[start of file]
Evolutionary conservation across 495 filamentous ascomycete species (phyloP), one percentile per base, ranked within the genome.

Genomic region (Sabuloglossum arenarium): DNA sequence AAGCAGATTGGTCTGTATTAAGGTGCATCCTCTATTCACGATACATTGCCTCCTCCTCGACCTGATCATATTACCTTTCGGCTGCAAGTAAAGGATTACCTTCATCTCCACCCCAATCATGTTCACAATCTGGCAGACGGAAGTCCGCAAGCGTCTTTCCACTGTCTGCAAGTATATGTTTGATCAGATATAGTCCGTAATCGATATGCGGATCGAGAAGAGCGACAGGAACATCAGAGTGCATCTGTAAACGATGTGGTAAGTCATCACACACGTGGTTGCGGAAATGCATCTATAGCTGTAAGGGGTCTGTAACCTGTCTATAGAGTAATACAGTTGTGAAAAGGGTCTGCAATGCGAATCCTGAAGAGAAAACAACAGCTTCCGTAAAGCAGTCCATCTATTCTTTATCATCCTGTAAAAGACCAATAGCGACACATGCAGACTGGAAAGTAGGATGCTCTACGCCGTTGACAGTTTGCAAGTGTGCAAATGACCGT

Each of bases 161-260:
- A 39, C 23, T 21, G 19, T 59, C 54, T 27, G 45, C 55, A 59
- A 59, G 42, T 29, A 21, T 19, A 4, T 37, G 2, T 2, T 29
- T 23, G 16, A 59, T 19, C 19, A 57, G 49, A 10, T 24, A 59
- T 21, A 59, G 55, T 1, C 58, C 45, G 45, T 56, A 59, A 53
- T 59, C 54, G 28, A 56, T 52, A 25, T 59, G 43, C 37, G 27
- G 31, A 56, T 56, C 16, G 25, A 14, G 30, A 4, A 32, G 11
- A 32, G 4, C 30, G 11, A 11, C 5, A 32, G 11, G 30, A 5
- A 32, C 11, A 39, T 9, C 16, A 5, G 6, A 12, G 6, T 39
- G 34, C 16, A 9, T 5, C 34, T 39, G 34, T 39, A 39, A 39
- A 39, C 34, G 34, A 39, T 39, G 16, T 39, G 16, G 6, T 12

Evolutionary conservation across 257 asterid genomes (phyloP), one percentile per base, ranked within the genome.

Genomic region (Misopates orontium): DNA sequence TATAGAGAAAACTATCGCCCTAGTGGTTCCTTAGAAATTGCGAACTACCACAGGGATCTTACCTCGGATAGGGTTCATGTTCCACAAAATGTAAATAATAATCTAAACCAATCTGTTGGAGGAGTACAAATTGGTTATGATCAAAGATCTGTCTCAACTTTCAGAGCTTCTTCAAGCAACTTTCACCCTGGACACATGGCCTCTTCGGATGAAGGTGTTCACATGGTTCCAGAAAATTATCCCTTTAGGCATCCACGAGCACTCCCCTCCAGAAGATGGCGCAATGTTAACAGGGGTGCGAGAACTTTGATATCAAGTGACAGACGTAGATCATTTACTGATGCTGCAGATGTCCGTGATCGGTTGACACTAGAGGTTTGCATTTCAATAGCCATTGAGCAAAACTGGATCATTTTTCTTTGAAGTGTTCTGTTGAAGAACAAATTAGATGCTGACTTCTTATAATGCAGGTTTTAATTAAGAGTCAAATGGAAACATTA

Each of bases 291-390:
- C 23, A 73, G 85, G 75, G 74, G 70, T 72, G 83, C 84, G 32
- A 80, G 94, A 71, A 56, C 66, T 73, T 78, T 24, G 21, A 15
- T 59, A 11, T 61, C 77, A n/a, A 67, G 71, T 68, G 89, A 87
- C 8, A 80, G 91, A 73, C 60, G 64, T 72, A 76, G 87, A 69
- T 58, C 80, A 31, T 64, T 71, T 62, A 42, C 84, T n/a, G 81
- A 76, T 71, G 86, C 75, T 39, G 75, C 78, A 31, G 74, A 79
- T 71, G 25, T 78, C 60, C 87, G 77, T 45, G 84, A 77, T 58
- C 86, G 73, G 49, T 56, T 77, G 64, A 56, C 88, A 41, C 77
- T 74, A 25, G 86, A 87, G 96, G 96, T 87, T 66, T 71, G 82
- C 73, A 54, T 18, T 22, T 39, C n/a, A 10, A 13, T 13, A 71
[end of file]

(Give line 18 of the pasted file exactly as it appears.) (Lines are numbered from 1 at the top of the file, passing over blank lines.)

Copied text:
- A 80, G 94, A 71, A 56, C 66, T 73, T 78, T 24, G 21, A 15